47 Laboratory 4704 PiTracer CD transport Page 3
A Cardas-sourced star-wired extender powered the Krells from one of our separate runs of 30-amp metal-jacketed copper house wiring, back to a separate breaker in the box with nothing else on the line. We thus have dual-quad outlets on this line, and an equal length of slightly smaller-gauge, metal-jacketed copper wires in a separate conduit running back to another high-quality breaker in the box, also unused by any other socket and sprouting the same dual-quad, hospital-grade outlet setup as the amp side, and good for 20 amps. (I never tire of telling the story of K-10 pulling both lines of cable through the roof/ceiling crawlspace.) All duplex sockets are grounded nicely to a cold-water pipe, and there's no plastic coupler from the building's water supply to the street mains. Lots of local businesses pull the electricity down during the day and spike it good, but we run a happy and stable 117V in the evenings, 118-120V on weekends.
Could this baby ever sing.
My immediate impression of the PiTracer, later backed up by many hours of contented listening, was of sonic clarity. It was so transparent that I simply loved listening to music with it. The extra-wide, -deep, practically Olympic-sized soundstage made me want to dive in!
I've heard this kind of presentation so far only from SACD: The backgrounds were blacker than black, resulting in an enhanced sense of imaging. And running direct from the Elgar Plus to the Krells gave me more of that special ease I crave, and which I associate with high-bit-rate, high-sampling-rate machines.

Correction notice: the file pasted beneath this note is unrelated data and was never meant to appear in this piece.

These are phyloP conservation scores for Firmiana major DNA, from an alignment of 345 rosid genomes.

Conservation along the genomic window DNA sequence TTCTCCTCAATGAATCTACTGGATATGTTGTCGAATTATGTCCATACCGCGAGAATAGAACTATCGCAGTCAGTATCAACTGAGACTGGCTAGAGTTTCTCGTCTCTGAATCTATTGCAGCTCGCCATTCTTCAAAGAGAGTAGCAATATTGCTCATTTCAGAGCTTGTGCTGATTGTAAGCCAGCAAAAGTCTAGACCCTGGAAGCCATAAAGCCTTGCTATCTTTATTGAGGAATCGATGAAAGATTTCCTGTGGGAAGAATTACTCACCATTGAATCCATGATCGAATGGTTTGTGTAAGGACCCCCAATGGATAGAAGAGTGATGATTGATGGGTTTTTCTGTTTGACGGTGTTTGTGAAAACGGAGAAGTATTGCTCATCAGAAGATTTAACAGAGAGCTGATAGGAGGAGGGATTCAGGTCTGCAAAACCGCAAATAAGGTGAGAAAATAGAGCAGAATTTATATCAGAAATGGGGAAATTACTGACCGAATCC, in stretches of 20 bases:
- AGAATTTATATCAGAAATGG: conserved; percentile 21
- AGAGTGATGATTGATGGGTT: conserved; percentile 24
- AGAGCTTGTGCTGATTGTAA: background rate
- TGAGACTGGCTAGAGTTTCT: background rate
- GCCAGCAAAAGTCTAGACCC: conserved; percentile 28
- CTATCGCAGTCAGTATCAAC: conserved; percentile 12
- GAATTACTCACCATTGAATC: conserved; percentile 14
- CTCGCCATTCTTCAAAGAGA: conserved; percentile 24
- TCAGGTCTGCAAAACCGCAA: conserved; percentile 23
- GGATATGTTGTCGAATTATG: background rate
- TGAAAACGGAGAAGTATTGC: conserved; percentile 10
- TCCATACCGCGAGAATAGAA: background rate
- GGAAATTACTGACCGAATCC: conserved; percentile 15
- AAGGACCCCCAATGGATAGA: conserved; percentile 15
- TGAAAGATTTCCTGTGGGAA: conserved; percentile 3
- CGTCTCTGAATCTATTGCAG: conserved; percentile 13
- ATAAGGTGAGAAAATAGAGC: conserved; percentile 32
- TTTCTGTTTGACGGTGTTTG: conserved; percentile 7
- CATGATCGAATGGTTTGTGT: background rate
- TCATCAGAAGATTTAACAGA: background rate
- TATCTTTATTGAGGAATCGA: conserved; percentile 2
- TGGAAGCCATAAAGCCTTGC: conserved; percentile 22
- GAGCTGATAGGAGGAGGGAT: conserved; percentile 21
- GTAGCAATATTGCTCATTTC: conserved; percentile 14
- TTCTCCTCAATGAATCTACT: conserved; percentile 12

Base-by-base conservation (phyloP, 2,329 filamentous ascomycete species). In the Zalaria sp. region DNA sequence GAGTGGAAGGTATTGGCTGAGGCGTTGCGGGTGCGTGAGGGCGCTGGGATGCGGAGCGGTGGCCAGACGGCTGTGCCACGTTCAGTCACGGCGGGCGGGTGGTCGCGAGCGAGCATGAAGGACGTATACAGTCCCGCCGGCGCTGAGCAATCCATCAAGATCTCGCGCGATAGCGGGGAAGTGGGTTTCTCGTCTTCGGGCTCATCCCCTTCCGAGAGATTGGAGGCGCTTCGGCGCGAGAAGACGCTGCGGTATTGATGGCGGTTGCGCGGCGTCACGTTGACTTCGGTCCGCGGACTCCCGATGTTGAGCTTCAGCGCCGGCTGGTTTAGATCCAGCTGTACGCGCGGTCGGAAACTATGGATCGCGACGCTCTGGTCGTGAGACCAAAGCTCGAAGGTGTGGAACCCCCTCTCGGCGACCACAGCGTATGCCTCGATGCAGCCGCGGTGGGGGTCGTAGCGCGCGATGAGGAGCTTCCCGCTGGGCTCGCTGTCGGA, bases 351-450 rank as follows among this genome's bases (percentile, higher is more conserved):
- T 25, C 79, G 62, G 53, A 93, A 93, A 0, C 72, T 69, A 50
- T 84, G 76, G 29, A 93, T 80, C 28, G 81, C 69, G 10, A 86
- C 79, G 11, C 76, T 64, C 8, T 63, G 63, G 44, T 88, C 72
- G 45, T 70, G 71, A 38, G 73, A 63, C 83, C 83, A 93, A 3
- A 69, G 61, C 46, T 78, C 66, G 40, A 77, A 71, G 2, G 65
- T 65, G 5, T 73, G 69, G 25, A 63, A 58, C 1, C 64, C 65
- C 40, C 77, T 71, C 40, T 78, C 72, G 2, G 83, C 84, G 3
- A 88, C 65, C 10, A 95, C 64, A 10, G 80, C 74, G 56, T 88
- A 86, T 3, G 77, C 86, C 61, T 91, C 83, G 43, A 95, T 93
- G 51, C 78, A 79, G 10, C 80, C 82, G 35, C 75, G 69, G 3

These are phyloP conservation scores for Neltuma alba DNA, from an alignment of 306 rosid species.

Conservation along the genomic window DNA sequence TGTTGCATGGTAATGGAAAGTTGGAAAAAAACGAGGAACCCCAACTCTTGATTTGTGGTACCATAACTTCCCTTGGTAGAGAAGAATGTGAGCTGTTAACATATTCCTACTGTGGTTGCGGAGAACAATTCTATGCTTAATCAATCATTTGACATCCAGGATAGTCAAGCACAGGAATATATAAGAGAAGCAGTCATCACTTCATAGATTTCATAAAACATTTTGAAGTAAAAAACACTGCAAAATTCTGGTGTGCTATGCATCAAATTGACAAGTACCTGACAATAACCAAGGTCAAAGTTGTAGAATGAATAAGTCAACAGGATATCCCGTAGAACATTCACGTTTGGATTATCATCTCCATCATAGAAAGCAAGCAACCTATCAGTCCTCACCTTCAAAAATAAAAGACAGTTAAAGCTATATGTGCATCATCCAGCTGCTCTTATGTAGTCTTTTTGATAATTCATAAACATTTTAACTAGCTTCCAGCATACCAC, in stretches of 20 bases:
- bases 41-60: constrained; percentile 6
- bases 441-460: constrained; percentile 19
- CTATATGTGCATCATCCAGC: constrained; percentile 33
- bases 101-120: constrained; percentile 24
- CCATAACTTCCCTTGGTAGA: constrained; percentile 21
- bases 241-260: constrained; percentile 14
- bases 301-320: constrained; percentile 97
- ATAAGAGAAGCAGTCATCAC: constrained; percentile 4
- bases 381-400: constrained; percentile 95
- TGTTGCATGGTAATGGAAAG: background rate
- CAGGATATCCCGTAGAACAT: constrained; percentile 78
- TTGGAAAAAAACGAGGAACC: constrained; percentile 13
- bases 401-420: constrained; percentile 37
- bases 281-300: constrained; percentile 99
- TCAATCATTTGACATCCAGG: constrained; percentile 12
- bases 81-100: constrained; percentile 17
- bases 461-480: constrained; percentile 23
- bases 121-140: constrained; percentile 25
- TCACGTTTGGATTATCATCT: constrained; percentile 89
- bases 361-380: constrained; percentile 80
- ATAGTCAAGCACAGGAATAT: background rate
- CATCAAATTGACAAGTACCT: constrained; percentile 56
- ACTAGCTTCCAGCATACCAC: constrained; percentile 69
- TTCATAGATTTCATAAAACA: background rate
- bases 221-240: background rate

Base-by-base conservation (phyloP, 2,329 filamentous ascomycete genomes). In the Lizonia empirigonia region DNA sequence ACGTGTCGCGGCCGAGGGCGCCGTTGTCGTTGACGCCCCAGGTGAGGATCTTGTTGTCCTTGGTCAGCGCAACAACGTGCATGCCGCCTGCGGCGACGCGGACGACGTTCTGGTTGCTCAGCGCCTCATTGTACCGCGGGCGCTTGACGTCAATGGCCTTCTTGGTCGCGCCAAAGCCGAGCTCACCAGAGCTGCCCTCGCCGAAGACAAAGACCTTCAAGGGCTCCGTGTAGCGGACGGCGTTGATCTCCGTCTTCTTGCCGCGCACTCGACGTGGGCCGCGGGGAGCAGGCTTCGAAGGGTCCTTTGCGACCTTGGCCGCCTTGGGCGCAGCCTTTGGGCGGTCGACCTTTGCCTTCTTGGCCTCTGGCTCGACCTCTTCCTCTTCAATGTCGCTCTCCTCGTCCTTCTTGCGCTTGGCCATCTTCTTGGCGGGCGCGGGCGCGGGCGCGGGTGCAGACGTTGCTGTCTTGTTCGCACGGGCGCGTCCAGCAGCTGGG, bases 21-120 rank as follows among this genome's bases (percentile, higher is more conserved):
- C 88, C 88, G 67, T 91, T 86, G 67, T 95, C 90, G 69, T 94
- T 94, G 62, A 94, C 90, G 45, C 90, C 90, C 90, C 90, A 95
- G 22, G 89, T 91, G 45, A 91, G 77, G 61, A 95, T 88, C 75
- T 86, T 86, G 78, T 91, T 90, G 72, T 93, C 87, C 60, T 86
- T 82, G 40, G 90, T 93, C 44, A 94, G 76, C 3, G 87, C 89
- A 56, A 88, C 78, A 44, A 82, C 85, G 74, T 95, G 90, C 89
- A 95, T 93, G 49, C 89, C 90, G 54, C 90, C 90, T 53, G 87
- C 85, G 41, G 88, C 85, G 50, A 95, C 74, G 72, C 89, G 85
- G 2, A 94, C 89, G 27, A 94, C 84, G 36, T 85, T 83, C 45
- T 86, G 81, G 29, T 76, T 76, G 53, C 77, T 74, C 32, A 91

The PiTracer sounded very linear from the bottom: stygian depths to the highest of highs. Sweet, detailed, and oh-so-right there—the immediacy made me gasp with pleasure. Very much like the Linn's presentation—fast, pacey, taut, transparent, and fast off the mark.
I was surprised. I'd assumed that, with so much processing going on in the following stages, the contribution of the transport to the overall sound of today's separate digital components was becoming less significant. Was I ever wrong!
Let's start with some stylish new music: the French band Air's new 10,000Hz Legend (my sample, bought at La Fnac in Paris, is Source 8 10332 2; it's available on the Astralwerks' label in the US). Track 1, "Electronic Performers," sets the stage for listening to this album: A terrific driving bass line about a minute and a half in leads to less, not more, wall-of-sound histrionics, so stay with it. The male vocal that enters 30 seconds later from the center of the soundstage sounded to me like a genie coming out of a bottle—sound fine enough to be sipped and savored by audiophiles everywhere.
Track 2, "How Does It Make You Feel?," is a love song voiced like a Mac computer. It starts out rather maudlin, then, suddenly, at 1:20, you're in Sgt. Pepperland! How'd the Beatles get in here?! Then you're jerked back to the present. The musical references are eclectic and very Soylent Green? The song ends with a hysterical twist: The music stops, and a male voice croaks, "So how does this make you feel?" After a moment of silence a processed female voice replies, "Well, I really think you should quit smoking." But that's so it! The atmosphere was perfectly created, the sonic clarity tremendous, the bass tremendous, and the midrange was to die, with magnificent highs.